- Henry Cavill’s bulbous upper lip is fixed. Maybe I’m wrong, but this time around, I didn’t notice it at all. Also, the Flash’s run looks better in Snyder’s cut. It’s a testament to how much editing can make a difference. My boyfriend and I always thought the Flash’s slo-mo run looked weird in Whedon’s cut. His action scenes are edited much better here, and his running scenes looked less awkward.
Not So Great
- Lois Lane
- Amy Adams is fine as Lois Lane. To be honest, I admire Adams more as an actress than I like the character of Lois Lane, namely because I don’t find Superman or the characters associated with Superman very interesting. With that being said, I couldn’t get invested in Lane’s character here. Aside from her being the key to restoring Clark’s memories after he’s resurrected, she feels kind of pointless here. Most of her scenes consist of her sitting or lying around, looking sad or gazing depressingly at things that remind her of Clark. My guess is that Snyder wanted to shine a light on the grieving process, and if that indeed was a goal of his, then kudos. And if there were only one or two scenes like this, I wouldn’t have a problem. My gripe is with the fact that there are multiple scenes like this. After a while, it just felt repetitive.
- Martian Manhunter
- For a four hour movie already brimming with characters, the inclusion of Martian Manhunter felt a touch excessive. Don’t get me wrong, the character looks cool. And it was nice seeing how he was meant to fit within the overall DCEU. Ultimately though, his appearance felt a bit much. It’s the same argument pointed at superhero sequels like Spider-Man 3 and The Amazing Spiderman 2. Just one too many characters.
- Slo-Motion Extravaganza
- Zack Snyder sure does like him some slo-mo, doesn’t he? I have a love/hate relationship with slow-motion editing. It works in some cases. It’s needlessly awkward in others. In this film’s case, the slo-mo is just effective enough. It magnetizes the epic nature of the shots and it is beautifully rendered. With that being said, why is it listed under the “Not So Great” section? Excessiveness. There is an abundance of slow-motion in the first act, to the point where it’s kind of funny. Every five minutes or so, it seems, there’s a slow-motion sequence with a cool song serenading in the background. The frequency of this lessens as the film goes on, but for the first part of it, you’d be convinced that the reason why the movie is 4 hours long is because of all that slo-mo in at the beginning.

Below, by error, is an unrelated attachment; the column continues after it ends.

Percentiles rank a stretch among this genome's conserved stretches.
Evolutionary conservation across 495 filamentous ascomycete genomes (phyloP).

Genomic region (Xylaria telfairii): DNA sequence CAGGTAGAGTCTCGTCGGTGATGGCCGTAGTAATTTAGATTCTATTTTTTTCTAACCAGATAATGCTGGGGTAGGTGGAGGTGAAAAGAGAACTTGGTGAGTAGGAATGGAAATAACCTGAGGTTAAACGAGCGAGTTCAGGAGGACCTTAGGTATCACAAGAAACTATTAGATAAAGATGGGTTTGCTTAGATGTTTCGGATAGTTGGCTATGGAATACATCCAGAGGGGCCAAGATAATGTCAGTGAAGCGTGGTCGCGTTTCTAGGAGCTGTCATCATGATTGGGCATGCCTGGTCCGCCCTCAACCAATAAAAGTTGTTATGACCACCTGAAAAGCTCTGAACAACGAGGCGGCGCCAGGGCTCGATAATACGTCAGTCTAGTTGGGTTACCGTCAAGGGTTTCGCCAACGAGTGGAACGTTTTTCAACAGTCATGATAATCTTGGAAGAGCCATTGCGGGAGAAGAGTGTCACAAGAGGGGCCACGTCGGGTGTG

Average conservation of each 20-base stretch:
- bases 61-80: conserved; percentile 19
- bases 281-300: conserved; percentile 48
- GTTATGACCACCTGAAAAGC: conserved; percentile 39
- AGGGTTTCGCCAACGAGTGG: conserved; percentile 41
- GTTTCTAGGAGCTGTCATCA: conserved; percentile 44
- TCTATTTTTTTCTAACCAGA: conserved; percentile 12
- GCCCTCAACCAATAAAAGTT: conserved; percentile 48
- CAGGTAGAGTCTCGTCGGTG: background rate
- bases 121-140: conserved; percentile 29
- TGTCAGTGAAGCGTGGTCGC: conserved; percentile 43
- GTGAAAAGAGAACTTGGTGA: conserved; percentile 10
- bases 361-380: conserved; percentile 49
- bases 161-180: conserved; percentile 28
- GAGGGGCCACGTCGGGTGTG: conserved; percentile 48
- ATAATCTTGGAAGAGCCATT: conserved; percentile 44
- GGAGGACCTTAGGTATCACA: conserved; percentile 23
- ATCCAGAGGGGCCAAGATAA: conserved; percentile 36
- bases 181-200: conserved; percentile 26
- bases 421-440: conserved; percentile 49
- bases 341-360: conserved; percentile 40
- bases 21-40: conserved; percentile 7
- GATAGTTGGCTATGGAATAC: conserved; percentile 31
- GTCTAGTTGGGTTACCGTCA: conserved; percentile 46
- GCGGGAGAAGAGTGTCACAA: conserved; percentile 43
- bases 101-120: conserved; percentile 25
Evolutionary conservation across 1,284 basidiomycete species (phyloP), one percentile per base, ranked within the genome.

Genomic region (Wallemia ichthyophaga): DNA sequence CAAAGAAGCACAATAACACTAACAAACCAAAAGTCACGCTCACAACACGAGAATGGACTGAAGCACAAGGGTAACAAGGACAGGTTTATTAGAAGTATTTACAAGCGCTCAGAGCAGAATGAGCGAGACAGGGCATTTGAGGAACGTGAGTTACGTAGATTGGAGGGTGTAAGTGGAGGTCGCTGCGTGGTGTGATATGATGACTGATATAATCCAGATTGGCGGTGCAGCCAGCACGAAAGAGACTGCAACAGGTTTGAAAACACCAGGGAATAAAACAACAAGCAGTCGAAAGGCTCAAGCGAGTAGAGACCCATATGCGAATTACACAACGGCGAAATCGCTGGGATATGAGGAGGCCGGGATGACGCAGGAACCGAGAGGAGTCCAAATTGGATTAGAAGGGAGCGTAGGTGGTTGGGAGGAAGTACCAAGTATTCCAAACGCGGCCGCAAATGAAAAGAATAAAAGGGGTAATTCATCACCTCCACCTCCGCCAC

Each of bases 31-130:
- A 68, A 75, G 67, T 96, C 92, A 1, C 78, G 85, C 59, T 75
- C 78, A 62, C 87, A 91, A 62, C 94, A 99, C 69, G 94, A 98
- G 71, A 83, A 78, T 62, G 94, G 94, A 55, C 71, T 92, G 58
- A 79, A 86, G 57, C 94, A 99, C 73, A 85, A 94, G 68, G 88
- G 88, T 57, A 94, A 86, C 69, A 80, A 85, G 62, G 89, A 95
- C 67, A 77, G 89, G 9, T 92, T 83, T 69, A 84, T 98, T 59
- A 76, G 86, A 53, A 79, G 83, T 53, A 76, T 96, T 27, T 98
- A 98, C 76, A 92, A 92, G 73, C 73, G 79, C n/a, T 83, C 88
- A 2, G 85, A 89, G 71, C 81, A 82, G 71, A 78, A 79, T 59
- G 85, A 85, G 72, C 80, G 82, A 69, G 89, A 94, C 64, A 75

- Epilogue; Parts 1,2,3, maybe 4
- The structure of the epilogue is the very definition of putting all your eggs in one basket. This is the point where you start to feel the film’s runtime. Just when you think it’s wrapping up, it keeps on going. It’s as if Snyder couldn’t decide on which post-credits scene to use so he threw in all of them. And the scenes themselves aren’t bad. Some are new, some were extended versions of scenes present in the theatrical out. They do a good job building up the anticipation of what the next stage of this franchise might look like. Unfortunately…..
- We May Not Get More
- The Snyderverse seems to have hit a dead end. Overall, The Snyder cut of Justice League is far superior to Whedon’s theatrical cut. The story is better told, the vision is more consistent, and it doesn’t feel as generic as the theatrical version did. Most significantly, the buildup of the surrounding mythology is very solid. At this point, however, with the trajectory of the DCEU having shifted and given Snyder’s insistence of his being done with this franchise, there’s a good chance we won’t ever see the outcome. It’s disappointing. But at the end of the day, we should be thankful that Snyder got the chance to fully realize his vision and be impressed by how well his vision turned out.